Most of the functions predicted for irisin require further studies to confirm or verify the previous results. First of all, the precise mechanism of irisin action has to be determined, from an interaction with the receptor, through a cascade of the intracellular signal transmission, to the direct effect on target cell metabolism, or with the release of biologically active factors. A recombinant non-glycosylated form of irisin has been used in most of the functional studies. As it was mentioned in Section 2, N-glycosylation of irisin is crucial to its secretion and the browning of adipocytes (Figure 2), and it seems possible that N-glycans also affect other activities of irisin. Future studies should be aimed at determining other glycosylation-dependent irisin functions and potential glycosylation changes that occur in pathological conditions, because numerous studies have demonstrated that glycosylation of different proteins is subject to change, mainly in carcinogenesis [95,96] and inflammation [97]. The detailed analysis of irisin glycosylation patterns and the effects of this post-translational modification on irisin actions are also crucial in the context of prophylactic and therapeutic uses of irisin.

Author Contributions

P.K. prepared the original draft of manuscript and the Figure 1 and Table 1; E.P. reviewed and edited the manuscript, and drew Figure 2; A.M.-B. wrote Section 4.5 and reviewed the manuscript.


This review paper was supported by the research projects No. N43/DBS/000047 (Department of Ergonomics and Exercise Physiology, Faculty of Health Sciences, Jagiellonian University, Medical College) and K/ZDS/008062 (Department of Glycoconjugate Biochemistry, Faculty of Biology, Jagiellonian University).

Conflicts of Interest

The authors declare no conflict of interest.


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Figure 1. FNDC5 structure and formation of irisin. The potential N-glycosylation sites are marked as black dots. Asn, asparagine; GlcNAc, N-acetylglucosamine; Man, mannose; Ser, serine; Thr, threonine; X, any amino acid except proline.
Figure 1. FNDC5 structure and formation of irisin. The potential N-glycosylation sites are marked as black dots. Asn, asparagine; GlcNAc, N-acetylglucosamine; Man, mannose; Ser, serine; Thr, threonine; X, any amino acid except proline.
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Figure 2. The role of N-glycans attached to FNDC5 and irisin proteins. Schematic structure of N-glycan: Red squares, N-acetylglucosamine; blue circles, mannose; yellow circles, galactose; green triangles, sialic acid; brown hexagons, fucose. Scheme of an artery comes from the website SMART Sevier Medical Art ( published by Les Laboratoires Servier.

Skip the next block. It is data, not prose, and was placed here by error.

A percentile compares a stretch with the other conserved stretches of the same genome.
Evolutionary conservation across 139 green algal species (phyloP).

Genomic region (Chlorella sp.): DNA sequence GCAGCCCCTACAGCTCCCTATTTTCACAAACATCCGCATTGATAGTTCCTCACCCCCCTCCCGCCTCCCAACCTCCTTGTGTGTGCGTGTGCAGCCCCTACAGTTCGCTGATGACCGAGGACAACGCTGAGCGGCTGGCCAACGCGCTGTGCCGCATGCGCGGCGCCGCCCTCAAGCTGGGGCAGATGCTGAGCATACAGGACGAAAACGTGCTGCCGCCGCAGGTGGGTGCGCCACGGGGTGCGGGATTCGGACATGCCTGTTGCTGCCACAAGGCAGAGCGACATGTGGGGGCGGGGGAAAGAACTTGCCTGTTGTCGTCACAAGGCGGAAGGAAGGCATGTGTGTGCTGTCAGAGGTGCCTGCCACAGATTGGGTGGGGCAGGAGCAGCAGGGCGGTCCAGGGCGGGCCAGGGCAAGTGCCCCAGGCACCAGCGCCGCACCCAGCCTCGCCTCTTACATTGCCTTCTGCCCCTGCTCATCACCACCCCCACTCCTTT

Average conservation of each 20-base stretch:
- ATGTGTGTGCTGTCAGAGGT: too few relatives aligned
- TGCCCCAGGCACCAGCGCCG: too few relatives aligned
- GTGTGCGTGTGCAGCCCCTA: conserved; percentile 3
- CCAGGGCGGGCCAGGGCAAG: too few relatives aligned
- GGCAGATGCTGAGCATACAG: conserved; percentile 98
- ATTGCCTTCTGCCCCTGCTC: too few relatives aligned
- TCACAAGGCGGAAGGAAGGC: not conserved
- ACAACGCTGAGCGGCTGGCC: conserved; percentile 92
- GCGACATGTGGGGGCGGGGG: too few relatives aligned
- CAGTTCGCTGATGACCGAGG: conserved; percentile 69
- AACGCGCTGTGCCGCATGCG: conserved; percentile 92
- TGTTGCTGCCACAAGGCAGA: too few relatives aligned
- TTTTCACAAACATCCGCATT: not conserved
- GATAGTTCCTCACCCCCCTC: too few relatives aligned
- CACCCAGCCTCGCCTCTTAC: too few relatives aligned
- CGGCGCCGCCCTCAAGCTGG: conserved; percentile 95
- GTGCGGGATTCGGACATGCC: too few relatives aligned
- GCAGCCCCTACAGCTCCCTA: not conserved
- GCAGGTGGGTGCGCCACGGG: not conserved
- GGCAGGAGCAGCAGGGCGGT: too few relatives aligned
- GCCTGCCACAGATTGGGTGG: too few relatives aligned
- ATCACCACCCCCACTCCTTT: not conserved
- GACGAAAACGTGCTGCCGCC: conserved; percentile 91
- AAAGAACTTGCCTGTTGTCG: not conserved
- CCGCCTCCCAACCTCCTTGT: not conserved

Figure 2. The role of N-glycans attached to FNDC5 and irisin proteins. Schematic structure of N-glycan: Red squares, N-acetylglucosamine; blue circles, mannose; yellow circles, galactose; green triangles, sialic acid; brown hexagons, fucose. Scheme of an artery comes from the website SMART Sevier Medical Art ( published by Les Laboratoires Servier.
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Table 1. Irisin activity and functions in selected physiological and pathological conditions.
Table 1. Irisin activity and functions in selected physiological and pathological conditions.
Physiological/Pathological ConditionsIrisin ActivityReferences
Adipose (obesity)
BAT—Modulation of UCP-1 expression in mitochondria and enhancement of thermogenesis[36,37,38]
—Increase of energy consumption and metabolism of lipids and glucose
WAT—Increase of UCP-1 expression, leading to a conversion of the phenotype to BAT (browning)[14,39]
Nervous system—Induction of hippocampal neurogenesis by regulation of BDNF expression[44,47]
—Reduction of neuronal injury[48]
Bones—Increase of cortical bone mass and strength, enhancement of osteoblast differentiation process[54,55]
—Induction or inhibition of sclerostin expression[28,61]
—Increase in volumetric BMD or no relationship[59,60]
Inflammation—Enhancement of macrophage activity and proliferation, improvement of phagocytosis, and reduction of ROS production[65]
—Increase of the expression of antioxidative enzymes[66]
—Reduction of the release of proinflammatory cytokines[67]
Carcinogenesis—Suppression of proliferation, migration, and viability of breast, pancreatic, osteosarcoma and lung cancer cells[89,90,91,92]
—No effect on colon, esophageal, thyroid, and endometrial cancer cell progression[93]
—Promotion of proliferation, migration, and invasion of hepatocellular cancer cells[94]